In InfluxDB, epoch 0 (1970-01-01T00:00:00Z) is often used as a null timestamp equivalent. If you request a query that has no timestamp to return, such as an aggregation function with an unbounded time range, InfluxDB returns epoch 0 as the timestamp.

Which InfluxQL functions support nesting?

The following InfluxQL functions support nesting:

See the Data Exploration page for how to use a subquery as a substitute for nested functions.

What determines the time intervals returned by GROUP BY time() queries?

The time intervals returned by GROUP BY time() queries conform to InfluxDB’s preset time buckets or to the user-specified offset interval.

Example

Preset time buckets:


The following query calculates the average value of sunflowers between 6:15pm and 7:45pm and groups those averages into one hour intervals:

SELECT mean("sunflowers")
FROM "flower_orders"
WHERE time >= '2016-08-29T18:15:00Z' AND time <= '2016-08-29T19:45:00Z' GROUP BY time(1h)

The results below show how InfluxDB maintains its preset time buckets.

In this example, the 6pm hour is a preset bucket and the 7pm hour is a preset bucket. The average for the 6pm time bucket does not include data prior to 6:15pm because of the WHERE time clause, but any data included in the average for the 6pm time bucket must occur in the 6pm hour. The same goes for the 7pm time bucket; any data included in the average for the 7pm time bucket must occur in the 7pm hour. The dotted lines show the points that make up each average.

Note that while the first timestamp in the results is 2016-08-29T18:00:00Z, the query results in that bucket do not include data with timestamps that occur before the start of the WHERE time clause (2016-08-29T18:15:00Z).

Raw data:                                                                                 Results:

name: flower_orders                                name: flower_orders
—————————                                          -------------------
time                    sunflowers                 time                  mean
2016-08-29T18:00:00Z    34                         2016-08-29T18:00:00Z  22.332
                       |--|                        2016-08-29T19:00:00Z  62.75
2016-08-29T18:15:00Z   |28|
2016-08-29T18:30:00Z   |19|                    
2016-08-29T18:45:00Z   |20|
                       |--|
                       |--|
2016-08-29T19:00:00Z   |56|
2016-08-29T19:15:00Z   |76|
2016-08-29T19:30:00Z   |29|
2016-08-29T19:45:00Z   |90|
                       |--|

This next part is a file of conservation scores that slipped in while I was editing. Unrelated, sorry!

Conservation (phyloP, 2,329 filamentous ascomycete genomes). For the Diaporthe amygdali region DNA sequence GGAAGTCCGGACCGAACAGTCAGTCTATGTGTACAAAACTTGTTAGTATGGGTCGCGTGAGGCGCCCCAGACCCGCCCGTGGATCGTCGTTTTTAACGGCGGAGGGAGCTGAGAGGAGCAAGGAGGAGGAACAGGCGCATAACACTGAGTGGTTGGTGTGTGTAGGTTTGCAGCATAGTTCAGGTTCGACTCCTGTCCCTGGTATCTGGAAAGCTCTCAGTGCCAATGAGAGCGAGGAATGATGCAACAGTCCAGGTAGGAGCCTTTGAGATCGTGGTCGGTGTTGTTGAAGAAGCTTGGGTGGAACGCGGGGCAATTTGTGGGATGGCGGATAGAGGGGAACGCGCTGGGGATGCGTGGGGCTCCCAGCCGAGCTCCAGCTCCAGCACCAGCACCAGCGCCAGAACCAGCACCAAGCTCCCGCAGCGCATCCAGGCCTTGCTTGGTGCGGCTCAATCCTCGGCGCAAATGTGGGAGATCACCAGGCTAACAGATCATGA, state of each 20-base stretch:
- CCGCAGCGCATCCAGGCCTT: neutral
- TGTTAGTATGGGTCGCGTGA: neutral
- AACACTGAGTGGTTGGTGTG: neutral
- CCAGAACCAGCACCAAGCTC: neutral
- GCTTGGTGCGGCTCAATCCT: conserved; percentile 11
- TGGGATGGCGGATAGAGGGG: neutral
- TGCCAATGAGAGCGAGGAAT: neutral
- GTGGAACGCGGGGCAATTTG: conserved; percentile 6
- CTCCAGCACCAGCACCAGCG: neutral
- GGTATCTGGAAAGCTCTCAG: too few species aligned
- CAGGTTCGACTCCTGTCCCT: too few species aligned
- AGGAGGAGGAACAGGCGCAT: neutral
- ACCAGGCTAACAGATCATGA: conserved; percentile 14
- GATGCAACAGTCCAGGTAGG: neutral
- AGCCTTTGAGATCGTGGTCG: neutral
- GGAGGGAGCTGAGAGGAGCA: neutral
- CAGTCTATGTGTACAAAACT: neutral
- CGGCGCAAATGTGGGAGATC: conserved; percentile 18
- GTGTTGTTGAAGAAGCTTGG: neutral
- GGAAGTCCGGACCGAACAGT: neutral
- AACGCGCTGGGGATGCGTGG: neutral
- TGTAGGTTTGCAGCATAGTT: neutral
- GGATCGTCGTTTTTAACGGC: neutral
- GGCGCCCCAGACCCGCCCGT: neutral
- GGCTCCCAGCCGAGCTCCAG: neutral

2016-08-29T20:00:00Z    70

Offset interval


The following query calculates the average value of sunflowers between 6:15pm and 7:45pm and groups those averages into one hour intervals. It also offsets InfluxDB’s preset time buckets by 15 minutes.

SELECT mean("sunflowers")
FROM "flower_orders"
WHERE time >= '2016-08-29T18:15:00Z' AND time <= '2016-08-29T19:45:00Z' GROUP BY time(1h,15m)
                                                                                         ---
                                                                                          |
                                                                                   offset interval

In this example, the user-specified offset interval shifts InfluxDB’s preset time buckets forward by 15 minutes. The average for the 6pm time bucket now includes data between 6:15pm and 7pm, and the average for the 7pm time bucket includes data between 7:15pm and 8pm. The dotted lines show the points that make up each average.

Note that the first timestamp in the result is 2016-08-29T18:15:00Z instead of 2016-08-29T18:00:00Z.

Raw data:                                                                                 Results:

name: flower_orders                                name: flower_orders
—————————                                          -------------------
time                    sunflowers                 time                  mean
2016-08-29T18:00:00Z    34                         2016-08-29T18:15:00Z  30.75
                       |--|                        2016-08-29T19:15:00Z  65
2016-08-29T18:15:00Z   |28|
2016-08-29T18:30:00Z   |19|
2016-08-29T18:45:00Z   |20|
2016-08-29T19:00:00Z   |56|